Assuming the same saddle, the way you measure saddle setback is to place a rule/scale at the tip of the saddle, in the horizontal plane, measuring forwards towards the head tube, and then drop a plumb bob down to intersect with the centre of the BB. Then measure the distance from the centre of the BB back to the tip of the saddle. You have to do this carefully as the plumb bob will sway around.

It's perfectly normal and standard practice in the cycling World for smaller frames to have a steeper seat tube angle which means that at the same saddle height, the smaller frame will have less saddle setback than a larger frame. It's very normal to have to use a set back seat post on a smaller frame to get the saddle setback to be the same as on a larger frame.
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Old 06-06-21, 01:44 PM
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The angle of the seat tube might be significantly different placing the bb and saddle in a different relationship to each other from the other bike.

You mentioned you are trying to get pressure off your hands for numbness. That's not just balance doing that to you. Reach and bar height play a part too. I just recently changed to narrower bars than what conventional wisdom would say are appropriate to me and eliminated some wrist numbness I was having on long rides.

Might help others help you with your numb hands if you describe that actual issue that has you chasing just one possible solution that might be better addressed with another solution.
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Old 06-13-21, 10:34 PM
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Answer to the OP title is "NO." I have a frame perfectly sized for me which needs a 30mm setback post and really probably more setback to get the balance right. I still have too much weight on my hands. It all depends on one's personal body proportions. There are no rules, not really. KOPS is an interesting fitting standard but doesn't apply to everyone. There's no mechanical reason for KOPS being a good thing. It's just a thing which sometimes gives good balance on the bike. A person with a big chest and shoulders will need more setback. It's not simple. Just go by feel. Note that having the seatpost clamp far from the center of the saddle rails can lead to an embarrassing saddle rail failure, an end of ride kind of thing.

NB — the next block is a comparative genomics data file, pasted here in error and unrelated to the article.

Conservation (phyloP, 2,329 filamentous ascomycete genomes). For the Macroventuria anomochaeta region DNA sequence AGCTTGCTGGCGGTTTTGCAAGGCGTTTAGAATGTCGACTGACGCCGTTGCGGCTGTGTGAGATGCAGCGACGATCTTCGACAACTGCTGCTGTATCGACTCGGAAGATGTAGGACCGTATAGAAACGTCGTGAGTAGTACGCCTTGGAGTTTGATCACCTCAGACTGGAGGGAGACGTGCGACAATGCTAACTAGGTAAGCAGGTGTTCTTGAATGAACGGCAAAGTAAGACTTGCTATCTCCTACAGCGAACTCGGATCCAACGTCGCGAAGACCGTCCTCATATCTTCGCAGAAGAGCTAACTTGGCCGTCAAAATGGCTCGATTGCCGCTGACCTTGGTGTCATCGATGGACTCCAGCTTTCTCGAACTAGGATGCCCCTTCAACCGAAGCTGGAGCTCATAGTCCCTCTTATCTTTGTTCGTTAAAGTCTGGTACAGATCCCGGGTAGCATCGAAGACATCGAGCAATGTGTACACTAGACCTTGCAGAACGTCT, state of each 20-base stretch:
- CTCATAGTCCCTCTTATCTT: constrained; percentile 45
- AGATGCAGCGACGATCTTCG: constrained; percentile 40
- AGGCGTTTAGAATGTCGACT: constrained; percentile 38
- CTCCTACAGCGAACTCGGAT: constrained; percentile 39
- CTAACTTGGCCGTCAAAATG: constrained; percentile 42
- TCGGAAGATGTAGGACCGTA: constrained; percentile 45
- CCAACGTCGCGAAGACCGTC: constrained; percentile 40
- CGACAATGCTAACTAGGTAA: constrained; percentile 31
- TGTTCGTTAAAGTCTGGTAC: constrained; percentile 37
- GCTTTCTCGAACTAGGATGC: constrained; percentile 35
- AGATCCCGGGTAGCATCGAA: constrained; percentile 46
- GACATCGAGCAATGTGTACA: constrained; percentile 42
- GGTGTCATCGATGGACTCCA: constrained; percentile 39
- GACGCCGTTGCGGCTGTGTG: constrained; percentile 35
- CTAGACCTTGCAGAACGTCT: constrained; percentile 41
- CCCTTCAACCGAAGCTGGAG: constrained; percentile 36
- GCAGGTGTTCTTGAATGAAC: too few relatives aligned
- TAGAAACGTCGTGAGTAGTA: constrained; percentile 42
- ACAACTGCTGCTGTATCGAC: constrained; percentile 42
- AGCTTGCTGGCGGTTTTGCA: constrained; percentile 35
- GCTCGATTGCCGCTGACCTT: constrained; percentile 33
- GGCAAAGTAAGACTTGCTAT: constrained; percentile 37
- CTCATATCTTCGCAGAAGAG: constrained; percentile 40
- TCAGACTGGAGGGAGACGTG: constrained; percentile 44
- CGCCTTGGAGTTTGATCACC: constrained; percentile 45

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Old 06-16-21, 12:16 PM
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I've now got my seat pushed backwards to its max as specified on rails, that combined with an apparent reduction to saddle height from 73cm to 72.5 and the movement backwards of my cleats I appear to have some extra stability. After rides my hamstrings and glutes appear to ache a bit more and my power readings are way down which partly is attributed to my current fitness. But I don't seem to be going hugely slower.

If anything my power is down on the flats but I can still keep a steady 320W on ascents.

Mech pain seems a problem, no lower back ache today however. Might have to flip my stem to increase the bar heights by 0.5 but I'm not that aero as it is at the moment.

Hand wise I'm getting numbness in the but below the thumb and it can radiate into the fingers.

Seems to be a little less weight on my hands but it's not perfect.